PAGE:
In this tricked-up photo, we see a GM demo bus, the design of which eventually became the 500 series, at an unidentified location (not Chicago) circa 1950. George Trapp adds, “The bus is the GM Model TDH5502 Demo which became Chicago Motor Coach #500 in 1951. This bus may have been the first paired window version of the Yellow/GM so called “Old Look” buses. It differed somewhat from the production buses #501-600 delivered from Oct. – Dec. 1948. The demo lacks the “Michigan marker lights” front and rear and has two rectangular shaped vents between the headlights which the 501-600 lacked. The CMC TDH5103’s 601-650 of 1950 and 651-700 of late 1951 as well as Fifth Avenue Coach TDH-5104’s of 1952 also lacked them.” Dan Cluely adds, “I believe that the demo bus picture is downtown Pontiac MI. The S.S. Kresge store seem to match, and this would only be a short distance from GM’s bus plant.”
Fifth Avenue Coach Company (NYC) double-decker 2030.
CSL gas bus #1 in the 1930s.
A CTA Lawrence Avenue trolley bus turning from Leland onto Broadway in the 1950s. This is how Lawrence TBs looped at the east end of the route. Notice the trolley bu wires were not shared with Broadway streetcars. (Gary Johnson Photo)
The famous Norfolk and Western Class J steam engine 611. Retired in 1959, and resurrected 21 years later, the 611 has three excursions planned for this April.
Illinois Terminal double-end PCC on the St. Louis-Granite City route.
CTA’s historical cars 4271-4272, now 95 years young.
1898 – General Electric and the forerunner to the Chicago Transit Authority make history with the world’s first electric multiple-unit cars. That must be inventor Frank Julian Sprague at the front of the car.
In 1972, CTA 4358 emerged as rail grinder S-I “Shhhicago.” Don’s Rail Photos: “4358 was built by Cincinnati Car in 1924, (order) #2860.”
A CTA wooden “L” car, signed as a Lake Street “B” train.
The Lake Street Elevated Railroad in the 1890s, when it was steam-powered.
A train of CTA 2000s on the Lake Street “L”.
CTA GMC New Look bus 1305, on State near the Chicago Theater.
Chicago Motor Coach double-decker buses on Michigan Avenue.
Chicago Motor Coach double-decker buses on Michigan Avenue. Note Kroch’s bookstore, which later became Kroch’s and Brentano’s.
Although the Chicago Surface Lines built some replica vehicles in the 1930s, North Chicago Street Railroad car 8 is not among them. An original built in 1859, we see it here in demonstration service during the 1948-49 Chicago Railroad Fair on the lakefront. This car is now preserved at the Illinois Railway Museum.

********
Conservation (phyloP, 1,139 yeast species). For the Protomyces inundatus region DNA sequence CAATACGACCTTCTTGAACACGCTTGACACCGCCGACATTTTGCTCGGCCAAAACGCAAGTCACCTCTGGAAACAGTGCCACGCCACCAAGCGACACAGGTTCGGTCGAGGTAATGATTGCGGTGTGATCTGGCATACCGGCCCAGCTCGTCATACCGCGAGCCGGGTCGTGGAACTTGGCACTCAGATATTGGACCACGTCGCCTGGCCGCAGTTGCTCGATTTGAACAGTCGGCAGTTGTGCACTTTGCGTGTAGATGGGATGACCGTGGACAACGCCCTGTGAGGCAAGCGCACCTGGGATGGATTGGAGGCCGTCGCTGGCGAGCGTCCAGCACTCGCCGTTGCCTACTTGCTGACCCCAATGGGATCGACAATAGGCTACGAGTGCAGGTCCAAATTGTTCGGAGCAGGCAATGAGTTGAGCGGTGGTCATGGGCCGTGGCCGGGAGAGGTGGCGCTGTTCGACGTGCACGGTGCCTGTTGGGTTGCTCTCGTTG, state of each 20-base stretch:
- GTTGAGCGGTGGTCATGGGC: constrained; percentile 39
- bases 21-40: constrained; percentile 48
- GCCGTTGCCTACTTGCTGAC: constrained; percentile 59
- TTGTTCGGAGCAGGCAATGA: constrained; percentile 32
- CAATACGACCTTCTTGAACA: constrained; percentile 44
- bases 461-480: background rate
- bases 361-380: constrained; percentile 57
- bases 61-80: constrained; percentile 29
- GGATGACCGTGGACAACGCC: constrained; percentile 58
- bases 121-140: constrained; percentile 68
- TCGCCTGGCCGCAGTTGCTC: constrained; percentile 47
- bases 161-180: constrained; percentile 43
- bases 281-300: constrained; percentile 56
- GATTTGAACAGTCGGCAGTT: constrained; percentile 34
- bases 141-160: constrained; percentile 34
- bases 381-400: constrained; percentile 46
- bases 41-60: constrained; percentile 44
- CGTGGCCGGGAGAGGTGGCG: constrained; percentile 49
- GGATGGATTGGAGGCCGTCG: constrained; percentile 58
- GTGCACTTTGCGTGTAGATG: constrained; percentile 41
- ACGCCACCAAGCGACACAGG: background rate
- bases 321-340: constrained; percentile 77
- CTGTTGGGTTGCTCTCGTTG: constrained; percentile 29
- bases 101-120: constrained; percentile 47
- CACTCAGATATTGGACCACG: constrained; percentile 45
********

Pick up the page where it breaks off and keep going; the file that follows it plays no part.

Chicago Motor Coach Ford bus 434, circa 1946.
An artist’s rendering of a CTA New Look bus.
This is the upper deck of CMC double-decker bus 146.
A CSL streetcar at Western and Devon in the 1930s, near the old Nortown Theater. That appears to be a Chrysler Airflow in front of the streetcar.
CTA 7155 signed for route 49 – Western.
CTA 4160 on Madison near the Garfield Park field house. George Trapp notes, “CSL PCC #4160 on Madison, while photographed on Madison in Garfield Park, this is a publicity photo. The side sign reads Clark-Wentworth and was probably taken in the summer of 1947 before cars in this series, although not necessarily this one, went to Madison.”
CTA 225 in the 1950s, probably at 77th and Vincennes prior to a fantrip. This car is now preserved at the Seashore Trolley Museum in Maine.
CSL 297 on Belmont.
It’s hard to make out the number, but this shows a CSL one-man car at Armitage and Hudson in the 1940s. That is not far from Lincoln Avenue.
Neil Pantelis writes:
Thank you for such a great page and for sharing an incredible amount of information.
Can you tell me by looking at this photo if the subject is wearing the uniform of a conductor, driver, motorman etc? He is in a group photo from my grandparents engagement party.